A saguaro cactus in bloom. (Courtesy of Arizona Game and Fish)
Our national parks are beginning to feel the effects of global warming. Mark Wenzler from the National Parks Conservation Association tells host Steve Curwood about observed and projected changes from melting glaciers and extinction of trees, to rising sea levels.
CURWOOD: From the Jennifer and Ted Stanley Studios in Somerville, Massachusetts - this is Living on Earth. I’m Steve Curwood. You probably have a favorite national park or two. Hopefully, you took some pictures the last time you were there to help you remember what you saw, because experts are now telling us that many of our national parks not only provide habitat for endangered species, but themselves are endangered by global warming. The latest report comes from the National Parks Conservation Association. Mark Wenzler is the director of Clean Air Programs for the Association. I spoke with him about a number of national parks starting with the Everglades in Florida. There, billions of dollars have been dedicated to restoration, so I asked if that money will be wasted with rising sea levels.
WENZLER: If you have to single out one park that’s most at risk it’s got to be the everglades because in fact, close to a third of southern Florida could be under water by the end of the century and that would completely obliterate that ecosystem. I would say that it’s not that the investments we’re making now aren’t worth it because they are shoring up the ecosystem and they’re going to help it withstand that sea level rise to a greater extent than it could have before. But certainly there’s a tremendous amount of investment that’s going to go to waste.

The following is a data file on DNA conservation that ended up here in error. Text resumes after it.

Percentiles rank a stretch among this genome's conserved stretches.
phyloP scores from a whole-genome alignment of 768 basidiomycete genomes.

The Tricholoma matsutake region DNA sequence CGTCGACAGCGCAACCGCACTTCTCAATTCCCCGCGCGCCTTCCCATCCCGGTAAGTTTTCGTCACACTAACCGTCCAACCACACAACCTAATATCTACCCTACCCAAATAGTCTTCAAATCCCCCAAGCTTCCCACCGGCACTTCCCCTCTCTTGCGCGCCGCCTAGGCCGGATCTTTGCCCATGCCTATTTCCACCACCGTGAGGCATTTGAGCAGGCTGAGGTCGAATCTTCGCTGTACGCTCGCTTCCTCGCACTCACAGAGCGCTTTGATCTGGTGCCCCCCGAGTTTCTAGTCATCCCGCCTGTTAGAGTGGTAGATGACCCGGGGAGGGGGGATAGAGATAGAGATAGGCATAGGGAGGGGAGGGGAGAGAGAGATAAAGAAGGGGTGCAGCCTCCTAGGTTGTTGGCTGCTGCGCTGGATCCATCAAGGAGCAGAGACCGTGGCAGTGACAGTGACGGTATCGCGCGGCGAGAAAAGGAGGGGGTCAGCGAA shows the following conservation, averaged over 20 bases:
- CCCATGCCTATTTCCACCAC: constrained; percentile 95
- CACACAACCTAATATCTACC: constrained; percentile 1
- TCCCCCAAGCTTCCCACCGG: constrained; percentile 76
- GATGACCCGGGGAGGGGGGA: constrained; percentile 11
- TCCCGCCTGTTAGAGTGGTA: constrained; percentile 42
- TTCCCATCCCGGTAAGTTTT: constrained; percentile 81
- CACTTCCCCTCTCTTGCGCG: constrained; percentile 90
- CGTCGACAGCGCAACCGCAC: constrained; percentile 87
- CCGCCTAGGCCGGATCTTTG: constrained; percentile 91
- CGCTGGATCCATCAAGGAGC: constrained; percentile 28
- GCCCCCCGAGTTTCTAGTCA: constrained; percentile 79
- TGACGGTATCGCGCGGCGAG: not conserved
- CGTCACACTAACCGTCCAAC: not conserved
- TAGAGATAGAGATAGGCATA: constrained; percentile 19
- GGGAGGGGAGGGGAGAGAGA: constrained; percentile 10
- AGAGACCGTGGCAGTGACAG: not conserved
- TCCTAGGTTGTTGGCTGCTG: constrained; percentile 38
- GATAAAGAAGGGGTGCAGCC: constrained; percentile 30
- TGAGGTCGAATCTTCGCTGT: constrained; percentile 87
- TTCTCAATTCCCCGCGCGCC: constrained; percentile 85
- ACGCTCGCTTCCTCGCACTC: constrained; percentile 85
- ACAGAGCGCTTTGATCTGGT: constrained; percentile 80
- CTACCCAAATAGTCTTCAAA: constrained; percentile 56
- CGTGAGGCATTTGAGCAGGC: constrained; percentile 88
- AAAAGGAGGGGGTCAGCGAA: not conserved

WENZLER: It’s interesting to think that those parks, as hot as they are already, are going to suffer from additional heat but they will because the saguaro have adapted to live in a certain climate range and other species are kept out by that range. And as that range changes more species like invasive grasses will be able to move in. We see that happening now. And you really don’t have anything in those ecosystems right now that burns, in fact there have been very few fires in those ecosystems. But as these invasive grasses move in and dry out you’re going to see increasing amounts of wildfires that put the saguaro at risk.
WENZLER: Exactly. Anybody who watched Bugs Bunny in the 60’s or Road Runner has seen a lot of saguaro cactus.